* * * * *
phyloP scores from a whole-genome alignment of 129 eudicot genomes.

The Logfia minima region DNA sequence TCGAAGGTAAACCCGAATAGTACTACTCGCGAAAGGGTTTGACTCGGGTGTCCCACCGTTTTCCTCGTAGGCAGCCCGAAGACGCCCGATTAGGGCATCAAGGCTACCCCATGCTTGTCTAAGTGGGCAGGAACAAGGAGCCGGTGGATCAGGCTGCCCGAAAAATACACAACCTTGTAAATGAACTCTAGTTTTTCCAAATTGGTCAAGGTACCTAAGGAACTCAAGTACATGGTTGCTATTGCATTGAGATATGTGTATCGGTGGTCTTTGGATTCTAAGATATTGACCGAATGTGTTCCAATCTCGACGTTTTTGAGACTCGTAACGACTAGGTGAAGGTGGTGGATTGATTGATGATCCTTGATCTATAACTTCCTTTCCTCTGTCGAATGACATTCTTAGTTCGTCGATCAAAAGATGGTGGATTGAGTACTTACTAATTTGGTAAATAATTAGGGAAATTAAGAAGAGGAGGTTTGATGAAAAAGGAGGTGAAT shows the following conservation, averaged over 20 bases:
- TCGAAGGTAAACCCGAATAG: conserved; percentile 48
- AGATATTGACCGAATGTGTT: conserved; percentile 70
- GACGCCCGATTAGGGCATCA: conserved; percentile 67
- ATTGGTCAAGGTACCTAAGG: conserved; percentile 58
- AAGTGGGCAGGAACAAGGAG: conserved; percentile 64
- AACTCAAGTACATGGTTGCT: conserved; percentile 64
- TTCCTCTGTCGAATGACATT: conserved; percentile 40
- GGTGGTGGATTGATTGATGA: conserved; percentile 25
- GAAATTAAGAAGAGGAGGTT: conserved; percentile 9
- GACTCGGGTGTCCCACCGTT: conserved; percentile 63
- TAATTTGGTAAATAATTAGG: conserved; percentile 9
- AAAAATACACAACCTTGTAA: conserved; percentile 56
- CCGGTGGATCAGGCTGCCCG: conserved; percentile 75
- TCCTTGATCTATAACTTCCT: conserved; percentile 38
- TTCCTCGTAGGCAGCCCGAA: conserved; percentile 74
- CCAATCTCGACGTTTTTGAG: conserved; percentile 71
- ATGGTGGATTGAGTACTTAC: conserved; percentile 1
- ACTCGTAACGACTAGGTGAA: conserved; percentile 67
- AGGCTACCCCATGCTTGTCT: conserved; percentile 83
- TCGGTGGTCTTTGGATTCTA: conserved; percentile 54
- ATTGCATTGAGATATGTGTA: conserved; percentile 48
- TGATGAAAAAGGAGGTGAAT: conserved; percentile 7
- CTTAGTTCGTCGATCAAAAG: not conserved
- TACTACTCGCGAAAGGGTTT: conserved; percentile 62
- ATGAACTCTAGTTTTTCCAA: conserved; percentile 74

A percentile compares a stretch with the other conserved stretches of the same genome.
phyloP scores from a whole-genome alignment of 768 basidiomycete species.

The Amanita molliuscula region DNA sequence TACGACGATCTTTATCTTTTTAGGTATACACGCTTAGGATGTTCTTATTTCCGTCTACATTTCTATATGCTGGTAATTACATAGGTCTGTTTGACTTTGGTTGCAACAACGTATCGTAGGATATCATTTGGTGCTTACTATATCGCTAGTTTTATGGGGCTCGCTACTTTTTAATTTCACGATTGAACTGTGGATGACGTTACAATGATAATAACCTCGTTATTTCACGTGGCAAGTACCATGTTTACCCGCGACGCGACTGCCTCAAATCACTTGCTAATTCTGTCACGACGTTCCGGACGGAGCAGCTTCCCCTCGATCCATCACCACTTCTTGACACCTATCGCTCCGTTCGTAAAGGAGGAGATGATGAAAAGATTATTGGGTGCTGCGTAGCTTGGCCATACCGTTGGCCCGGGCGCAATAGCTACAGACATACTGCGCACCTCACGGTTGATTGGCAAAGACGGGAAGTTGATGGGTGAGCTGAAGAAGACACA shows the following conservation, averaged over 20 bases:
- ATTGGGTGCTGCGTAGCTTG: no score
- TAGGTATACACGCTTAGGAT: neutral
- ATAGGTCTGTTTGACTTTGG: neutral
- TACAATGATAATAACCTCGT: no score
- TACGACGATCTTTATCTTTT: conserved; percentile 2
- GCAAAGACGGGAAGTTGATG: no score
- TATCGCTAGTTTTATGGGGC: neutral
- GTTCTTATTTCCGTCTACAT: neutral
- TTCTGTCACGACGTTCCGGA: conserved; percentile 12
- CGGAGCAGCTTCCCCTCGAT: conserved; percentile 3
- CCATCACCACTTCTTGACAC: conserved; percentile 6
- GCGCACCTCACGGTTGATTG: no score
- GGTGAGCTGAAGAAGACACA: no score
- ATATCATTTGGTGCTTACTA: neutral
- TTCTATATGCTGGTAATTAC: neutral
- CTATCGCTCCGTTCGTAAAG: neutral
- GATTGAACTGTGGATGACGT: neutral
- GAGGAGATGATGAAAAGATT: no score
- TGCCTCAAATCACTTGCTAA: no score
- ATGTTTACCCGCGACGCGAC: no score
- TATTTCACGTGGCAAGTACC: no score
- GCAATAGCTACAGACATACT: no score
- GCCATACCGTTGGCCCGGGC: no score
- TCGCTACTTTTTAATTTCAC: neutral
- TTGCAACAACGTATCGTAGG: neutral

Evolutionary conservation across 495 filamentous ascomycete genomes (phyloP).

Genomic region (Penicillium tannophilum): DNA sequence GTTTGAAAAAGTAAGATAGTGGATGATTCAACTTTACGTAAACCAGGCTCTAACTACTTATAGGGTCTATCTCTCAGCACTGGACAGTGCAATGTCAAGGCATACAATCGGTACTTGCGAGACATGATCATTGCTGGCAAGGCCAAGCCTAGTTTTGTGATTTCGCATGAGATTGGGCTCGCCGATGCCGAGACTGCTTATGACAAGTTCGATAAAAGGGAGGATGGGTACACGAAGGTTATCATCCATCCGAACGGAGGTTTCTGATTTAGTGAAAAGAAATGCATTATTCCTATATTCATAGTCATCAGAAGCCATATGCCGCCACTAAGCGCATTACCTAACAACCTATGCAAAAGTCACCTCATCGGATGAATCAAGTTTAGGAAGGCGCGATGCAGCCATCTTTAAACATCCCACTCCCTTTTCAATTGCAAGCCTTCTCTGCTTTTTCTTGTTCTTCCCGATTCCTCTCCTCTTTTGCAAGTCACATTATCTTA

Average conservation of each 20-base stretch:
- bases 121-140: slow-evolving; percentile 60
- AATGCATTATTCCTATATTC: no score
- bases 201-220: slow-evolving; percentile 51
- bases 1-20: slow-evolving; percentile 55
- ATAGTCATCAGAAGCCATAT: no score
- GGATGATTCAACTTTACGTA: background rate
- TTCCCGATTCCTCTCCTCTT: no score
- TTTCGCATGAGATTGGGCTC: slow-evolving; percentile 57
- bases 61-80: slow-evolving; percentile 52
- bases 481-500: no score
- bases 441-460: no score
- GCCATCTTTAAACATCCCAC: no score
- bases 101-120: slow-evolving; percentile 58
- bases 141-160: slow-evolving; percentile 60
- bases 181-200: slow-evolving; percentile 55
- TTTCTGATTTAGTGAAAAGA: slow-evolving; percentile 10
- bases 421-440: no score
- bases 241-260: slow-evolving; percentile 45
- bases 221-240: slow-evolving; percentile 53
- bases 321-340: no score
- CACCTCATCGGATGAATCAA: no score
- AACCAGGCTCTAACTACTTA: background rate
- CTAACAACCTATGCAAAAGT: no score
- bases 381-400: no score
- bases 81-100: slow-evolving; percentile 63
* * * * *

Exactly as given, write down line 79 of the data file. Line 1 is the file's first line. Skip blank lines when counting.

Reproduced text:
- CACCTCATCGGATGAATCAA: no score